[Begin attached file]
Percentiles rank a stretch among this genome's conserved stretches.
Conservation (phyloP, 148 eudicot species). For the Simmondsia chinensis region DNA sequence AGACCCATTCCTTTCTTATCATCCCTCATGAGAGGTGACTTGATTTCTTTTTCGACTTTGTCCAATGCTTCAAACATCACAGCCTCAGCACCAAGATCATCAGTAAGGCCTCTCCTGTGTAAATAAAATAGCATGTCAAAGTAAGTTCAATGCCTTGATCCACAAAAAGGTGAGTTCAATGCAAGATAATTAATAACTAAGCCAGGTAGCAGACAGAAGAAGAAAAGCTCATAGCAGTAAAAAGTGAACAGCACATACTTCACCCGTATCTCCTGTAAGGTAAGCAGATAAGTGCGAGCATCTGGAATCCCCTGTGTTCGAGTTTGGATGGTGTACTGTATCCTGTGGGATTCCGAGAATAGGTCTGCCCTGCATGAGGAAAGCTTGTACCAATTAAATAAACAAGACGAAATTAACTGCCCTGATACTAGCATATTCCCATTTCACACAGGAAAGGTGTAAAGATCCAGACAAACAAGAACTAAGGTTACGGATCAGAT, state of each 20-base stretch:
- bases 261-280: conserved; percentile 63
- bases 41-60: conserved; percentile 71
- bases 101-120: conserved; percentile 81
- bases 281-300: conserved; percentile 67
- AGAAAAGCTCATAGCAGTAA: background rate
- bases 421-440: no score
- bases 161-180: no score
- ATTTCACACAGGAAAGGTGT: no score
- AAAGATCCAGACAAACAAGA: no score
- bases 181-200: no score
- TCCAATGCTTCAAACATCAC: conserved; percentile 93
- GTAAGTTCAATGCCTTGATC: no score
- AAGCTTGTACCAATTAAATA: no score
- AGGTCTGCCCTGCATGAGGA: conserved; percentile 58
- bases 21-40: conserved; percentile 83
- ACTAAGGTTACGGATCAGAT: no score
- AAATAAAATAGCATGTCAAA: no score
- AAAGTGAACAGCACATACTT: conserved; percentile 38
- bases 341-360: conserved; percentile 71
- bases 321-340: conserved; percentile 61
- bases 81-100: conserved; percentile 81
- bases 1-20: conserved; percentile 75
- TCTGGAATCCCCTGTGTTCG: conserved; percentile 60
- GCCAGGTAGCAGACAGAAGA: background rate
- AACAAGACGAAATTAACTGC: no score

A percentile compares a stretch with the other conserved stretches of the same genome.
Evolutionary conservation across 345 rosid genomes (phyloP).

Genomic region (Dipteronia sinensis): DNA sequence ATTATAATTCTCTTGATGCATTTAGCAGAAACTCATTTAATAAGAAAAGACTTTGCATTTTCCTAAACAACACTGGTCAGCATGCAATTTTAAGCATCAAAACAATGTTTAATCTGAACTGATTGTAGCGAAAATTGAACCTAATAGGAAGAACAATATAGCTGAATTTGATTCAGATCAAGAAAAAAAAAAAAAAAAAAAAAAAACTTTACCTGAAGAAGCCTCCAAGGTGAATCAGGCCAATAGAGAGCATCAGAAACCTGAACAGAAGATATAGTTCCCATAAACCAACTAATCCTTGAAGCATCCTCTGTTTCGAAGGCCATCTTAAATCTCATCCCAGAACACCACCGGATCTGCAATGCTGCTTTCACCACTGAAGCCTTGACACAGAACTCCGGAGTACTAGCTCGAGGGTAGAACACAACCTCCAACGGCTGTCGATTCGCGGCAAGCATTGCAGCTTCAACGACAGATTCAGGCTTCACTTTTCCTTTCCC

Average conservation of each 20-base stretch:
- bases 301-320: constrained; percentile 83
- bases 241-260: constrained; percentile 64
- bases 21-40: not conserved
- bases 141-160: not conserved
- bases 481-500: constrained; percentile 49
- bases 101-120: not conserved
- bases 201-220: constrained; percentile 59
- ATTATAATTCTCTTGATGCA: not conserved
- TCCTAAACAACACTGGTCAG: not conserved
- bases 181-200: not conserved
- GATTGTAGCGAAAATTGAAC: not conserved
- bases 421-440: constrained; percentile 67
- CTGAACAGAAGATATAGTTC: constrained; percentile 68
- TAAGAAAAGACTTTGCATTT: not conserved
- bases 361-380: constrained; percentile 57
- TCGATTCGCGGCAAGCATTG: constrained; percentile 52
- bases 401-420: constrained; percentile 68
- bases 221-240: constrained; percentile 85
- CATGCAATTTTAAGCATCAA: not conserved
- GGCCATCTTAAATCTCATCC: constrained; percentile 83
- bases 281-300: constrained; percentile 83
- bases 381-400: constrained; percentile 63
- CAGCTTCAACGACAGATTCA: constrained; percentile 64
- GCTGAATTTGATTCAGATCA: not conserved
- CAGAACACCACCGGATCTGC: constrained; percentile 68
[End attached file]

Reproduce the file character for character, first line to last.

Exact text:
Percentiles rank a stretch among this genome's conserved stretches.
Conservation (phyloP, 148 eudicot species). For the Simmondsia chinensis region DNA sequence AGACCCATTCCTTTCTTATCATCCCTCATGAGAGGTGACTTGATTTCTTTTTCGACTTTGTCCAATGCTTCAAACATCACAGCCTCAGCACCAAGATCATCAGTAAGGCCTCTCCTGTGTAAATAAAATAGCATGTCAAAGTAAGTTCAATGCCTTGATCCACAAAAAGGTGAGTTCAATGCAAGATAATTAATAACTAAGCCAGGTAGCAGACAGAAGAAGAAAAGCTCATAGCAGTAAAAAGTGAACAGCACATACTTCACCCGTATCTCCTGTAAGGTAAGCAGATAAGTGCGAGCATCTGGAATCCCCTGTGTTCGAGTTTGGATGGTGTACTGTATCCTGTGGGATTCCGAGAATAGGTCTGCCCTGCATGAGGAAAGCTTGTACCAATTAAATAAACAAGACGAAATTAACTGCCCTGATACTAGCATATTCCCATTTCACACAGGAAAGGTGTAAAGATCCAGACAAACAAGAACTAAGGTTACGGATCAGAT, state of each 20-base stretch:
- bases 261-280: conserved; percentile 63
- bases 41-60: conserved; percentile 71
- bases 101-120: conserved; percentile 81
- bases 281-300: conserved; percentile 67
- AGAAAAGCTCATAGCAGTAA: background rate
- bases 421-440: no score
- bases 161-180: no score
- ATTTCACACAGGAAAGGTGT: no score
- AAAGATCCAGACAAACAAGA: no score
- bases 181-200: no score
- TCCAATGCTTCAAACATCAC: conserved; percentile 93
- GTAAGTTCAATGCCTTGATC: no score
- AAGCTTGTACCAATTAAATA: no score
- AGGTCTGCCCTGCATGAGGA: conserved; percentile 58
- bases 21-40: conserved; percentile 83
- ACTAAGGTTACGGATCAGAT: no score
- AAATAAAATAGCATGTCAAA: no score
- AAAGTGAACAGCACATACTT: conserved; percentile 38
- bases 341-360: conserved; percentile 71
- bases 321-340: conserved; percentile 61
- bases 81-100: conserved; percentile 81
- bases 1-20: conserved; percentile 75
- TCTGGAATCCCCTGTGTTCG: conserved; percentile 60
- GCCAGGTAGCAGACAGAAGA: background rate
- AACAAGACGAAATTAACTGC: no score

A percentile compares a stretch with the other conserved stretches of the same genome.
Evolutionary conservation across 345 rosid genomes (phyloP).

Genomic region (Dipteronia sinensis): DNA sequence ATTATAATTCTCTTGATGCATTTAGCAGAAACTCATTTAATAAGAAAAGACTTTGCATTTTCCTAAACAACACTGGTCAGCATGCAATTTTAAGCATCAAAACAATGTTTAATCTGAACTGATTGTAGCGAAAATTGAACCTAATAGGAAGAACAATATAGCTGAATTTGATTCAGATCAAGAAAAAAAAAAAAAAAAAAAAAAAACTTTACCTGAAGAAGCCTCCAAGGTGAATCAGGCCAATAGAGAGCATCAGAAACCTGAACAGAAGATATAGTTCCCATAAACCAACTAATCCTTGAAGCATCCTCTGTTTCGAAGGCCATCTTAAATCTCATCCCAGAACACCACCGGATCTGCAATGCTGCTTTCACCACTGAAGCCTTGACACAGAACTCCGGAGTACTAGCTCGAGGGTAGAACACAACCTCCAACGGCTGTCGATTCGCGGCAAGCATTGCAGCTTCAACGACAGATTCAGGCTTCACTTTTCCTTTCCC

Average conservation of each 20-base stretch:
- bases 301-320: constrained; percentile 83
- bases 241-260: constrained; percentile 64
- bases 21-40: not conserved
- bases 141-160: not conserved
- bases 481-500: constrained; percentile 49
- bases 101-120: not conserved
- bases 201-220: constrained; percentile 59
- ATTATAATTCTCTTGATGCA: not conserved
- TCCTAAACAACACTGGTCAG: not conserved
- bases 181-200: not conserved
- GATTGTAGCGAAAATTGAAC: not conserved
- bases 421-440: constrained; percentile 67
- CTGAACAGAAGATATAGTTC: constrained; percentile 68
- TAAGAAAAGACTTTGCATTT: not conserved
- bases 361-380: constrained; percentile 57
- TCGATTCGCGGCAAGCATTG: constrained; percentile 52
- bases 401-420: constrained; percentile 68
- bases 221-240: constrained; percentile 85
- CATGCAATTTTAAGCATCAA: not conserved
- GGCCATCTTAAATCTCATCC: constrained; percentile 83
- bases 281-300: constrained; percentile 83
- bases 381-400: constrained; percentile 63
- CAGCTTCAACGACAGATTCA: constrained; percentile 64
- GCTGAATTTGATTCAGATCA: not conserved
- CAGAACACCACCGGATCTGC: constrained; percentile 68